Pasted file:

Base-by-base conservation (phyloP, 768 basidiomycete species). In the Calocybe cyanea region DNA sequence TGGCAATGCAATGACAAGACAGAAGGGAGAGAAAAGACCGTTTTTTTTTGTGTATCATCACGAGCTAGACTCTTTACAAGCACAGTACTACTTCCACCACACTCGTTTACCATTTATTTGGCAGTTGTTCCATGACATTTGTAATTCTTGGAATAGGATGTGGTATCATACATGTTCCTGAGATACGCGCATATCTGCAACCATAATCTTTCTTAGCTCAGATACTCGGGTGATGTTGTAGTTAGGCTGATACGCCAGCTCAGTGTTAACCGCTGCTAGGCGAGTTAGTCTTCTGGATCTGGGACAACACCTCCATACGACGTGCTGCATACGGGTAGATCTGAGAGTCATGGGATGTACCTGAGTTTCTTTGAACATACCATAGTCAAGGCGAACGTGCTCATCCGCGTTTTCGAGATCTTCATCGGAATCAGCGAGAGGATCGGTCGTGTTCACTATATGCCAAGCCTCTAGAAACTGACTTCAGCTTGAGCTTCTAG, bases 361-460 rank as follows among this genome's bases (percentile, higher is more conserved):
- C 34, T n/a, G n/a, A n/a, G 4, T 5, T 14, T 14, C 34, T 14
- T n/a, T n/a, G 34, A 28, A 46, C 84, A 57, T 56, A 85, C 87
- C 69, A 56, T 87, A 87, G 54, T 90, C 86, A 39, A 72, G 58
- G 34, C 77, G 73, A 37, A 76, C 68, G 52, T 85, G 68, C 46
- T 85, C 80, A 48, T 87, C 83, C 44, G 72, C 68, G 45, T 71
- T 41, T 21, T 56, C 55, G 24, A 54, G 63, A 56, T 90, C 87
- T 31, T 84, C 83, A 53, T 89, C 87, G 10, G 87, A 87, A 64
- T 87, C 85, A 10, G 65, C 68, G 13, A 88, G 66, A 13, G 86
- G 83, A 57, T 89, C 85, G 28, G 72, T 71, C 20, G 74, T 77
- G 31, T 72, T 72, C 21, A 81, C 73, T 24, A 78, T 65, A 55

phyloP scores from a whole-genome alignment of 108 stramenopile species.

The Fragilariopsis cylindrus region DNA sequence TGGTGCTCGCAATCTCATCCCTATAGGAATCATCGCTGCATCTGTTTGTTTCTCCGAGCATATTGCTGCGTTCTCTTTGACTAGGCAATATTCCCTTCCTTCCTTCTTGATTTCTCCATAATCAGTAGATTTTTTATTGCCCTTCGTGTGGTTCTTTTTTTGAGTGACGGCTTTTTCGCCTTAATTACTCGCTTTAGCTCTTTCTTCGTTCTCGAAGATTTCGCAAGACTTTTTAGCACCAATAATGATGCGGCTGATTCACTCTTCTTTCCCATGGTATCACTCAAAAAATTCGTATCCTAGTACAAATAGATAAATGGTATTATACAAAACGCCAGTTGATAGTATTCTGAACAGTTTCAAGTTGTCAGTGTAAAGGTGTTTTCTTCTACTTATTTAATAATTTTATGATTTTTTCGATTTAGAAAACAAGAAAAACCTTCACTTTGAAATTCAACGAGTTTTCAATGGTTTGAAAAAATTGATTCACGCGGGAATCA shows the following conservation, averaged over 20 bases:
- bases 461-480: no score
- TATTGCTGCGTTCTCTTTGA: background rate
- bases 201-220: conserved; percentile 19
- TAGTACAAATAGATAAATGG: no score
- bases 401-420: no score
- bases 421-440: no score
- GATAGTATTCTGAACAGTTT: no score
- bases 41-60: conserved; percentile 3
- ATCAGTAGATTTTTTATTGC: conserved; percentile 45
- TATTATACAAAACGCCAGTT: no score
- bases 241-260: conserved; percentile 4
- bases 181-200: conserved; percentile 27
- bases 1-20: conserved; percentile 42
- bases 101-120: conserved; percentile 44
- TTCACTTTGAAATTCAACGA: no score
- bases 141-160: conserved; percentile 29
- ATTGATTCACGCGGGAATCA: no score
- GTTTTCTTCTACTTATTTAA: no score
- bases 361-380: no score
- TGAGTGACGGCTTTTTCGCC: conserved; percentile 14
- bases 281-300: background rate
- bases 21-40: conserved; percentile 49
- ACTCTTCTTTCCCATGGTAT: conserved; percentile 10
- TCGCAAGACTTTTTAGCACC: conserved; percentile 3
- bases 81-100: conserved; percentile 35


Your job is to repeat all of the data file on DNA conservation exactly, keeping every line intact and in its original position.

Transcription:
Base-by-base conservation (phyloP, 768 basidiomycete species). In the Calocybe cyanea region DNA sequence TGGCAATGCAATGACAAGACAGAAGGGAGAGAAAAGACCGTTTTTTTTTGTGTATCATCACGAGCTAGACTCTTTACAAGCACAGTACTACTTCCACCACACTCGTTTACCATTTATTTGGCAGTTGTTCCATGACATTTGTAATTCTTGGAATAGGATGTGGTATCATACATGTTCCTGAGATACGCGCATATCTGCAACCATAATCTTTCTTAGCTCAGATACTCGGGTGATGTTGTAGTTAGGCTGATACGCCAGCTCAGTGTTAACCGCTGCTAGGCGAGTTAGTCTTCTGGATCTGGGACAACACCTCCATACGACGTGCTGCATACGGGTAGATCTGAGAGTCATGGGATGTACCTGAGTTTCTTTGAACATACCATAGTCAAGGCGAACGTGCTCATCCGCGTTTTCGAGATCTTCATCGGAATCAGCGAGAGGATCGGTCGTGTTCACTATATGCCAAGCCTCTAGAAACTGACTTCAGCTTGAGCTTCTAG, bases 361-460 rank as follows among this genome's bases (percentile, higher is more conserved):
- C 34, T n/a, G n/a, A n/a, G 4, T 5, T 14, T 14, C 34, T 14
- T n/a, T n/a, G 34, A 28, A 46, C 84, A 57, T 56, A 85, C 87
- C 69, A 56, T 87, A 87, G 54, T 90, C 86, A 39, A 72, G 58
- G 34, C 77, G 73, A 37, A 76, C 68, G 52, T 85, G 68, C 46
- T 85, C 80, A 48, T 87, C 83, C 44, G 72, C 68, G 45, T 71
- T 41, T 21, T 56, C 55, G 24, A 54, G 63, A 56, T 90, C 87
- T 31, T 84, C 83, A 53, T 89, C 87, G 10, G 87, A 87, A 64
- T 87, C 85, A 10, G 65, C 68, G 13, A 88, G 66, A 13, G 86
- G 83, A 57, T 89, C 85, G 28, G 72, T 71, C 20, G 74, T 77
- G 31, T 72, T 72, C 21, A 81, C 73, T 24, A 78, T 65, A 55

phyloP scores from a whole-genome alignment of 108 stramenopile species.

The Fragilariopsis cylindrus region DNA sequence TGGTGCTCGCAATCTCATCCCTATAGGAATCATCGCTGCATCTGTTTGTTTCTCCGAGCATATTGCTGCGTTCTCTTTGACTAGGCAATATTCCCTTCCTTCCTTCTTGATTTCTCCATAATCAGTAGATTTTTTATTGCCCTTCGTGTGGTTCTTTTTTTGAGTGACGGCTTTTTCGCCTTAATTACTCGCTTTAGCTCTTTCTTCGTTCTCGAAGATTTCGCAAGACTTTTTAGCACCAATAATGATGCGGCTGATTCACTCTTCTTTCCCATGGTATCACTCAAAAAATTCGTATCCTAGTACAAATAGATAAATGGTATTATACAAAACGCCAGTTGATAGTATTCTGAACAGTTTCAAGTTGTCAGTGTAAAGGTGTTTTCTTCTACTTATTTAATAATTTTATGATTTTTTCGATTTAGAAAACAAGAAAAACCTTCACTTTGAAATTCAACGAGTTTTCAATGGTTTGAAAAAATTGATTCACGCGGGAATCA shows the following conservation, averaged over 20 bases:
- bases 461-480: no score
- TATTGCTGCGTTCTCTTTGA: background rate
- bases 201-220: conserved; percentile 19
- TAGTACAAATAGATAAATGG: no score
- bases 401-420: no score
- bases 421-440: no score
- GATAGTATTCTGAACAGTTT: no score
- bases 41-60: conserved; percentile 3
- ATCAGTAGATTTTTTATTGC: conserved; percentile 45
- TATTATACAAAACGCCAGTT: no score
- bases 241-260: conserved; percentile 4
- bases 181-200: conserved; percentile 27
- bases 1-20: conserved; percentile 42
- bases 101-120: conserved; percentile 44
- TTCACTTTGAAATTCAACGA: no score
- bases 141-160: conserved; percentile 29
- ATTGATTCACGCGGGAATCA: no score
- GTTTTCTTCTACTTATTTAA: no score
- bases 361-380: no score
- TGAGTGACGGCTTTTTCGCC: conserved; percentile 14
- bases 281-300: background rate
- bases 21-40: conserved; percentile 49
- ACTCTTCTTTCCCATGGTAT: conserved; percentile 10
- TCGCAAGACTTTTTAGCACC: conserved; percentile 3
- bases 81-100: conserved; percentile 35